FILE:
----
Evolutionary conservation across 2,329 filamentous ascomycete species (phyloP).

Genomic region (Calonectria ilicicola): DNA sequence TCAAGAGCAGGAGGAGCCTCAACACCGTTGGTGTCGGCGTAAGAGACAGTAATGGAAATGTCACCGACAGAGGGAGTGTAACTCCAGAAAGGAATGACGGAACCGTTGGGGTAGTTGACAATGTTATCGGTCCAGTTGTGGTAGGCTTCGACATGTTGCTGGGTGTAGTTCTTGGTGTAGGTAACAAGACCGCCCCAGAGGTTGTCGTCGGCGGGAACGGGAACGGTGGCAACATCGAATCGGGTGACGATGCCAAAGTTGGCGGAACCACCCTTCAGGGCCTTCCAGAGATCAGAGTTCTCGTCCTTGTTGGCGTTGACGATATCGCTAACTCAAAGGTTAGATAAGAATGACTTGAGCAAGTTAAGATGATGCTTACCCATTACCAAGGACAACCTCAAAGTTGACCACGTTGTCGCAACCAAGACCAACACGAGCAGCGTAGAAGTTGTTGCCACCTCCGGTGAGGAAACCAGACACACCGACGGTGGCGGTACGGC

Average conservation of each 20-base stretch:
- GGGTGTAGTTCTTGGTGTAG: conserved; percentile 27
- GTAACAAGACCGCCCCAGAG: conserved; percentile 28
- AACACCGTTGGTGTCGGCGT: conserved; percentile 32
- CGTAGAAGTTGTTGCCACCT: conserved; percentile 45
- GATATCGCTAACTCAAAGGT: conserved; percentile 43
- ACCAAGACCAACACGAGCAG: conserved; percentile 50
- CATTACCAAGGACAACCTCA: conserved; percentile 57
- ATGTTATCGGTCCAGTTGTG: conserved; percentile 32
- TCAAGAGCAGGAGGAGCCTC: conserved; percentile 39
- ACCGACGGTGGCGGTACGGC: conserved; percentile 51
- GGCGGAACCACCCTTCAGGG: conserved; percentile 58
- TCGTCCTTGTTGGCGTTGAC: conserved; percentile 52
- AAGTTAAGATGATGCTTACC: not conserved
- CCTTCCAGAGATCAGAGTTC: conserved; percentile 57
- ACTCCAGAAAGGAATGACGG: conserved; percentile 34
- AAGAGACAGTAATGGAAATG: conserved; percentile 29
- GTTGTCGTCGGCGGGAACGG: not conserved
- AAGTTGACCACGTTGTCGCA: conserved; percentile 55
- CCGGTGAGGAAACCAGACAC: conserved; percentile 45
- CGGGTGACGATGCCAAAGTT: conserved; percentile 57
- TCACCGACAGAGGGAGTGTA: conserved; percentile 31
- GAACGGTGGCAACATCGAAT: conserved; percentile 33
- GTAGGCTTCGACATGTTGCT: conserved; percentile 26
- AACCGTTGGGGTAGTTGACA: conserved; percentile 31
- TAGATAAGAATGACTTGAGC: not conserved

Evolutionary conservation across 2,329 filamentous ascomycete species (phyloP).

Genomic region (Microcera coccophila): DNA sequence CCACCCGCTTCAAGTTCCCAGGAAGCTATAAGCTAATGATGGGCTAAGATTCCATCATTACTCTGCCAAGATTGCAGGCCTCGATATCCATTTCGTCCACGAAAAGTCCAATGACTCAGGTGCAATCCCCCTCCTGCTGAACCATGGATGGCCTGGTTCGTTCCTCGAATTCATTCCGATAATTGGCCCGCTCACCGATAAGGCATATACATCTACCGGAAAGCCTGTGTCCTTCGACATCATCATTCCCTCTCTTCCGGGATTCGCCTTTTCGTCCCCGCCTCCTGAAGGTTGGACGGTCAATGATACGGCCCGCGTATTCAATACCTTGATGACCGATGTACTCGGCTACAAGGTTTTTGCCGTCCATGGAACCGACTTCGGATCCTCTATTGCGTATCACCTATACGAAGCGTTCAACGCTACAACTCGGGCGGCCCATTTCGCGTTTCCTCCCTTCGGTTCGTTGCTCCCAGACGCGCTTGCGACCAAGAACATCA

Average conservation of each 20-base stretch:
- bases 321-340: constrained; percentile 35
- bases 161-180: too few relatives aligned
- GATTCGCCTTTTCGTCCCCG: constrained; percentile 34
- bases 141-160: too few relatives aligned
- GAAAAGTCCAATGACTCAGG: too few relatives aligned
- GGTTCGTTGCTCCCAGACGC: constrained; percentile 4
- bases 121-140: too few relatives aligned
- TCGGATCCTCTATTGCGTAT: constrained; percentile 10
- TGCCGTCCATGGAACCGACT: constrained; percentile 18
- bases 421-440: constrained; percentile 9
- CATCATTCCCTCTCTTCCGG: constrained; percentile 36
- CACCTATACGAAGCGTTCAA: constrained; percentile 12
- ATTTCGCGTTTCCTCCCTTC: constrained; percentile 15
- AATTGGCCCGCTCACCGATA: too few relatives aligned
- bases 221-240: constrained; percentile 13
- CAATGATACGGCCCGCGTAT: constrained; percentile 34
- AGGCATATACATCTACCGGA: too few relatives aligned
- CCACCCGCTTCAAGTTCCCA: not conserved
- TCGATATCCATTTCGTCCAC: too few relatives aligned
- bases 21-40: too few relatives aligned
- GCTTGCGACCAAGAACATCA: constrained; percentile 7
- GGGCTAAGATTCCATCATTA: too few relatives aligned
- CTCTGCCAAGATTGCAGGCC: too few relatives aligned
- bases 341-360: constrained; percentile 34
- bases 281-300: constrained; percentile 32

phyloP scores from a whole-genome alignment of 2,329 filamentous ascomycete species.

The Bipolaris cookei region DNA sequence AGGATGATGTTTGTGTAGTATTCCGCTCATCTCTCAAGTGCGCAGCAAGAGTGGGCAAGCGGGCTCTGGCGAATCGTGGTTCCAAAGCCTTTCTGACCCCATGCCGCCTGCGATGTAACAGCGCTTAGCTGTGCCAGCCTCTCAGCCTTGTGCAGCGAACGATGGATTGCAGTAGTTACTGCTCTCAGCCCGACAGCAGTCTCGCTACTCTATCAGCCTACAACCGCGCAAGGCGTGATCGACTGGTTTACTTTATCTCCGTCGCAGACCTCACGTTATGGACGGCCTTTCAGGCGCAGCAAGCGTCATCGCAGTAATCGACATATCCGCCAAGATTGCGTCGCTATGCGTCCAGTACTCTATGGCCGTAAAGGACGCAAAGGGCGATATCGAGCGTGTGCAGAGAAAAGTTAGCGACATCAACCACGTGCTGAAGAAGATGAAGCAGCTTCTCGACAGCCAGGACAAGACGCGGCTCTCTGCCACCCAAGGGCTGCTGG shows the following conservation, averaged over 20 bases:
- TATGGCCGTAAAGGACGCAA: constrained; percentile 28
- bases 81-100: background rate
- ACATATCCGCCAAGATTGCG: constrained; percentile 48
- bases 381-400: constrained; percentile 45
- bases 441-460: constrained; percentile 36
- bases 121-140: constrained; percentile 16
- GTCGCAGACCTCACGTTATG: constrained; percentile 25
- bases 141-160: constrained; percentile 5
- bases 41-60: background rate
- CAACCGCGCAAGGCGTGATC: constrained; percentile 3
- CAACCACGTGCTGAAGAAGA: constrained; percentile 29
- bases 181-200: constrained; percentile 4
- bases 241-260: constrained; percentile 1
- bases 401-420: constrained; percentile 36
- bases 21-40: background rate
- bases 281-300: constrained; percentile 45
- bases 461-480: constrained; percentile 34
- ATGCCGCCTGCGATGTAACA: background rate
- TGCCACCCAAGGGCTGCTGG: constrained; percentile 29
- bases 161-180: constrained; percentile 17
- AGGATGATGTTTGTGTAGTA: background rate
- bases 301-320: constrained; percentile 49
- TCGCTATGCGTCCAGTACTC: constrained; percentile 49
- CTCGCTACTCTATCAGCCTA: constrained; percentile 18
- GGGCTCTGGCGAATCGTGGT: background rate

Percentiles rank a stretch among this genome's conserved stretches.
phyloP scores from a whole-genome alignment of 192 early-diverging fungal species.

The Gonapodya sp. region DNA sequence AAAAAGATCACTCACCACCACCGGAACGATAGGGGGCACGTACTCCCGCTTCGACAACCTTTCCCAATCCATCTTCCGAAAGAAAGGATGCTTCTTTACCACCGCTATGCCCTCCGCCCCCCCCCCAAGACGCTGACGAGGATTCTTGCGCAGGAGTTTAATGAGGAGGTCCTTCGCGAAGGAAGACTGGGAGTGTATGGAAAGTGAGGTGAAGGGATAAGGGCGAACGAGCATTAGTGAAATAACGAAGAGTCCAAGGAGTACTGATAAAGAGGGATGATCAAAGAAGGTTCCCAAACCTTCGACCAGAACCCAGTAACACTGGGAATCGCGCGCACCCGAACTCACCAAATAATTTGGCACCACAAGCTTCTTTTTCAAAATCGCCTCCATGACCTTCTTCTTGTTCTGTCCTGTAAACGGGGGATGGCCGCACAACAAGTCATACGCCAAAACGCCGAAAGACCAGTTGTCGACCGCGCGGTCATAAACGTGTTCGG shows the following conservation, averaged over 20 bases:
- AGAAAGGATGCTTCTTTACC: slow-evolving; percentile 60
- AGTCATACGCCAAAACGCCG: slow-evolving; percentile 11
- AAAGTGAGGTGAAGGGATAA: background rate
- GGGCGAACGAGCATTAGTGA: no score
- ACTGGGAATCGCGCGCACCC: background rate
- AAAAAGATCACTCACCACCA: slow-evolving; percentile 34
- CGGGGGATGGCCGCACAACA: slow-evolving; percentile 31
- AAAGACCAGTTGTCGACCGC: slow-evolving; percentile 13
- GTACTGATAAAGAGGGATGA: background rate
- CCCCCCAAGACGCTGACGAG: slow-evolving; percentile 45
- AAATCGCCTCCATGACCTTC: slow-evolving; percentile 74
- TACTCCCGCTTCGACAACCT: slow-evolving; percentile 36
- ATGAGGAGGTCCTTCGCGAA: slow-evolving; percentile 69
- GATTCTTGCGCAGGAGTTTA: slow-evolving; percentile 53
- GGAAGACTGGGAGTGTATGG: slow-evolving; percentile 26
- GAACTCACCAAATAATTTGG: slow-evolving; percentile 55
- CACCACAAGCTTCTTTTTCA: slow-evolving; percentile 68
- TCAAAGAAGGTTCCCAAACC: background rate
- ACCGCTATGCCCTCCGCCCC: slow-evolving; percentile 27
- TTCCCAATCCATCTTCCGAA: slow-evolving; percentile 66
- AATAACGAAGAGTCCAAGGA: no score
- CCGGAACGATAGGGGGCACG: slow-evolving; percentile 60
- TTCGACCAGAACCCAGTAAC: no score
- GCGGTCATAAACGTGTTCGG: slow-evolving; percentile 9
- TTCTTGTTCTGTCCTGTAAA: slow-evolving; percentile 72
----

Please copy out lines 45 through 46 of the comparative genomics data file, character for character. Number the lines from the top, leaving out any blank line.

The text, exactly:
- AATTGGCCCGCTCACCGATA: too few relatives aligned
- bases 221-240: constrained; percentile 13